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Header of an unclassified Department of State telegram with the "SIPDIS" tag marked in red

The Secret Internet Protocol Router Network (SIPRNet) is "a system of interconnected computer networks used by the United States Department of Defense and the U.S. Department of State to transmit classified information (up to and including information classified SECRET) by packet switching over the TCP/IP protocols in a 'completely secure' environment".[1] It also provides services such as hypertext document access and electronic mail. As such, SIPRNet is the DoD's classified version of the civilian Internet.

SIPRNet is the SECRET component of the Defense Information Systems Network.[2]

Access[edit | edit source]

Behind the Green Door secure communications center with SIPRNET, GWAN, NSANET, and JWICS access

According to the U.S. Department of State Web Development Handbook, domain structure and naming conventions are the same as for the open internet, except for the addition of a second-level domain, like, e.g., "sgov" between state and gov: openforum.state.sgov.gov.[3] Files originating from SIPRNET are marked by a header tag "SIPDIS" (SIPrnet DIStribution).[4] A corresponding second-level domain smil.mil exists for DoD users.[5]

According to the Pentagon, SIPRNet has approximately 4.2 million users.[6] Access is also available to a "...small pool of trusted allies, including Australia, Canada, the United Kingdom and New Zealand..."[7]

SIPRNet was one of the networks accessed by Bradley Manning, convicted of leaking the video used in WikiLeaks' "Collateral Murder" release[8] as well as the source of the US diplomatic cables published by WikiLeaks in November 2010.[9]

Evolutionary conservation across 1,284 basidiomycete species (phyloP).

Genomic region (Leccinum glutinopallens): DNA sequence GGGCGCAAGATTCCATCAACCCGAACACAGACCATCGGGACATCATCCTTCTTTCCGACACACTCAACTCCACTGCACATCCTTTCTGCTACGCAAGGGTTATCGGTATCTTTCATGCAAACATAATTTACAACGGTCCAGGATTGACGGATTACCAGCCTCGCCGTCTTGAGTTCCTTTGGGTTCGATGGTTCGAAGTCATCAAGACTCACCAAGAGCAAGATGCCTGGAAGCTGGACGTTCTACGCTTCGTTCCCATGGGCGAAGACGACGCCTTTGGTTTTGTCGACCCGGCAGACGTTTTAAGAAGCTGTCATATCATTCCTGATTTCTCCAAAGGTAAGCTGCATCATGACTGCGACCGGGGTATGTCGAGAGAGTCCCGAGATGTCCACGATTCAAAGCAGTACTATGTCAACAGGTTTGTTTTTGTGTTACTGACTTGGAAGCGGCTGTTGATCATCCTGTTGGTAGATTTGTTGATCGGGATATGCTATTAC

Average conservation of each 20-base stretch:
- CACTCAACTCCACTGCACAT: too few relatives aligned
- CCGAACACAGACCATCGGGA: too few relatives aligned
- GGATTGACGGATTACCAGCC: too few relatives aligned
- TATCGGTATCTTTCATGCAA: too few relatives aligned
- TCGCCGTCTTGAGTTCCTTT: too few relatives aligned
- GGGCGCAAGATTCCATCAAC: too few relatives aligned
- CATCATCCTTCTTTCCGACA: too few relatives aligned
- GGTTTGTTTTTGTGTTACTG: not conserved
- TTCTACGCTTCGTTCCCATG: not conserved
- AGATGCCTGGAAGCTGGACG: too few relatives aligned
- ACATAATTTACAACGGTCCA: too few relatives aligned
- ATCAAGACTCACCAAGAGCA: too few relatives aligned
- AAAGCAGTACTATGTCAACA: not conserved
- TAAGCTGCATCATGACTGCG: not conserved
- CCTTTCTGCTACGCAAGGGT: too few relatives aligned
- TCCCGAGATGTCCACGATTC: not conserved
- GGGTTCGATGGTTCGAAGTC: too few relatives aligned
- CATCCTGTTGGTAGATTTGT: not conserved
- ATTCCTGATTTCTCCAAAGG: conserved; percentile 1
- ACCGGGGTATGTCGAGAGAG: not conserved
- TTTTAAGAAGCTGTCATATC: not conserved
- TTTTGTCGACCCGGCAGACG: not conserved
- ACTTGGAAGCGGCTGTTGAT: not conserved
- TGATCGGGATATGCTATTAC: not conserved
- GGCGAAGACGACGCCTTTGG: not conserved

See also[edit | edit source]

References[edit | edit source]

  1. "2005 Defense Base Closure and Realignment Commission Report: Fort Monmouth, New Jersey Recommendation # 5". U.S. Department of Defense. 28 December 2007. http://www.defense.gov/brac/pdf/Report-Closure-FortMonmouth.pdf. Retrieved 17 December 2010. 
  2. "Secret Internet Protocol Router Network (SIPRNET)". Federation of American Scientists' Intelligence Resource Program. http://www.fas.org/irp/program/disseminate/siprnet.htm. Retrieved 12 December 2010. 
  3. "U.S. Department of State Foreign Affairs Handbook Volume 5 Handbook 8 - Web Development Handbook: 5 FAH-8 H-342.2 ClassNet Standards". U.S. Department of State. 29 September 2005. http://www.state.gov/documents/organization/89220.pdf. Retrieved 15 December 2010. 
  4. "Siprnet: Where the leaked cables came from". BBC. 29 November 2010. http://www.bbc.co.uk/news/world-us-canada-11863618. Retrieved 19 December 2010. 
  5. Grimes, John G. (14 April 2008). "Internet Domain Name Use and Approval". Department of Defense. Archived from the original on 15 July 2013. http://web.archive.org/web/20130715100339/http://cryptome.org/dodi/dodi-8410-01.pdf. 
  6. Miller, Hayley (September 23, 2011). "Security Clearances: 4.2 Million People Have Access To The Government's Classified Information". Huffington Post. http://www.huffingtonpost.com/2011/09/20/security-clearances-government-classified-information_n_972492.html. Retrieved 23 August 2011. 
  7. Field, Michael (2 December 2010). "NZ way down the WikiLeaks queue". Fairfax New Zealand. http://www.stuff.co.nz/national/4415037/NZ-way-down-the-WikiLeaks-queue. Retrieved 17 December 2010. 
  8. Poulsen, Kevin; Zetter, Kim (6 June 2010). "U.S. Intelligence Analyst Arrested in Wikileaks Video Probe". http://www.wired.com/threatlevel/2010/06/leak/. Retrieved 15 June 2010. 
  9. Leigh, David (28 November 2010). "US embassy cables leak sparks global diplomacy crisis". The Guardian. http://www.guardian.co.uk/world/2010/nov/28/us-embassy-cable-leak-diplomacy-crisis. Retrieved 28 November 2010. 

External links[edit | edit source]

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